Is Detroit Too Black to Fail?
What Obama's car commission needs to look like.
Obama's car task force will have to rethink American cars—who builds them, who buys them and who’s making the payments. And while the president tries to save Wall Street and Main Street, he needs to look out for 2300 Jackson Street.
The blacker the city, the bailout’s less pretty;
In congressional committee, most options are shitty.
Detroit is the blackest city in America. And after witnessing New Orleans, another venerable majority-black city, go down for the count in 2005, by way of government indifference in the aftermath of Hurricane Katrina, it behooves President Barack Obama to do everything he can to help save Motown and its auto industry.
This doesn’t mean that Obama should prioritize African-American concerns over those of the broader polity—after all, African Americans supported Obama knowing that he wasn’t pushing a “black” agenda. But black people don’t expect to ride the back of the proverbial bus, either. Keeping Detroit afloat is good for the country and good for black America. It’s also a way for Obama to throw a lifeline to unions before he carefully sidesteps the coming debate over the politically non-starting Employee Free Choice Act.
The president wants Detroit fixed,
But old methods will have to be nixed—
He’s got multiple czars,
For American cars;
But some CEOs should get deep-sixed.
Rather than installing one all-powerful “car czar,” the president will put in place a new task force on the U.S. auto industry, set to work with both management and labor to maintain viability among the Big Three automakers—General Motors, Chrysler and Ford—and the myriad supply-chain businesses counting on their survival. The Washington Post reports that Treasury Secretary Tim Geithner (him again?) and newly appointed corporate restructuring specialist Ron Bloom will be important players in solving the automakers' puzzle.
But this is Detroit, and these are cars we’re talking about. Obama should consider rounding out that team with a few brothas. We’d need:
Somebody’s uncle—the guy who goes out every three years and leases a new Buick, Lincoln Town Car or Lexus. Think of a retired Charles Barkley. He’ll sit in on design meetings to tell them what the people who still have disposable income actually want.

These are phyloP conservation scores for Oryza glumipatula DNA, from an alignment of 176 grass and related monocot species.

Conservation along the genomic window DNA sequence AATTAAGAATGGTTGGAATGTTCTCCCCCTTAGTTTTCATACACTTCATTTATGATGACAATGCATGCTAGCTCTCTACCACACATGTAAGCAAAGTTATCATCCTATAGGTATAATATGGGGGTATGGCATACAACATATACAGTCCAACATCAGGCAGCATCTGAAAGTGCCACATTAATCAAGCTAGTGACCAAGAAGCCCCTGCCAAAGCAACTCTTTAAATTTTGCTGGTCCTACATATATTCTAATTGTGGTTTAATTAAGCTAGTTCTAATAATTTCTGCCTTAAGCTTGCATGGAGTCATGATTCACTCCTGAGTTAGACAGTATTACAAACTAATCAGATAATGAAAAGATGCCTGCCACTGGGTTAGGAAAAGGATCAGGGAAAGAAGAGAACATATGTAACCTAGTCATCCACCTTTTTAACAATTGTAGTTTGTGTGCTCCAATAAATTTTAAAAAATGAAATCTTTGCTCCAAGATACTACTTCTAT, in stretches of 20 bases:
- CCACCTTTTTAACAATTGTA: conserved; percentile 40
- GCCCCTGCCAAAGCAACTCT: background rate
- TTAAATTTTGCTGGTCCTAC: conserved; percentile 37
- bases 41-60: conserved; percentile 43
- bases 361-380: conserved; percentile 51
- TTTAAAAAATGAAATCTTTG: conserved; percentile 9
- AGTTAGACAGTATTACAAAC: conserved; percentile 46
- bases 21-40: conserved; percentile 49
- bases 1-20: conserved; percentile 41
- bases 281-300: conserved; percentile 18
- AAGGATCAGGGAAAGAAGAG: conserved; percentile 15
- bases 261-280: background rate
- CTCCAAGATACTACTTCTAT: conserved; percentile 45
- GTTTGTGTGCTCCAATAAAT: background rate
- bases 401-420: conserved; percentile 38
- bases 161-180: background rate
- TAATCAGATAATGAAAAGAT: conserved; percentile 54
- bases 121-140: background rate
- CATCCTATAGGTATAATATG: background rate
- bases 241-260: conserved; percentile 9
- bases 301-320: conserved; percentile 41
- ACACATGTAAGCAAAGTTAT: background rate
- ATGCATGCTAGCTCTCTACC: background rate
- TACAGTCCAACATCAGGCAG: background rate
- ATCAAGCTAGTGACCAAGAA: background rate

A fix-it guy—There’s one in every neighborhood. He’s the dude who you take your car to when you don’t want to pay dealership prices for an oil change. You need a friendly brotha who can let clueless management types know when they’ve taken things too far with the car’s guts. Picture Craig Robinson as Mr. Goodwrench.
A pitchman—to help figure out how Americans who like the sound of “E-Class” and “3 Series” are gonna buy a car called “Volt.” Thirty years ago folks might have been hyped by cars named “Malibu” and “Impala,” but nowadays all we really want is something that gives us that deep, reassuring, made-in-Japan “thunk” sound when the doors close. Let’s see if we can get Berry Gordy to come out of retirement for this one.
It’s pretty clear now:
You’ll subsidize it.
Bailing out banks is one thing. Everyone has to deal with them. Not everyone has to buy American cars. That simple fact should give Obama’s team the leverage it needs to wrest a few big concessions from management and labor before coughing up additional cash.
Mark the cars at 10 percent over invoice to get rid of haggling over the sticker. Get rid of “options” so dealerships and supply chain outlets can focus on two or three different trim levels of each model. Cap auto execs’ pay at $500K just like banks receiving TARP money, and use the savings to increase the wages of salesmen and people on the line. Up-armor as many Humvees as we possibly can—these wars aren’t going anywhere.
Whatever you do, think outside the box. All the Kate Walsh TV spots in the world won’t turn a Cadillac STS into an Audi. The Bob Seger “Like a Rock” demographic and the Mary J. Blige “Real Love” set stayed loyal to American cars all these years, but the rest of the country moved on to gluten-free corn flakes, iTunes and Volvo.
The task force will rethink American cars—who builds them, who buys them and who’s making the payments. And Obama has to remember what happened to Bourbon Street. While he’s saving Wall Street and Main Street, he needs to look out for 2300 Jackson Street. Washington, D.C. might be Chocolate City, but Obama also has to look out for Motown—the Chocolate-est City.
David Swerdlick is a regular contributor to The Root.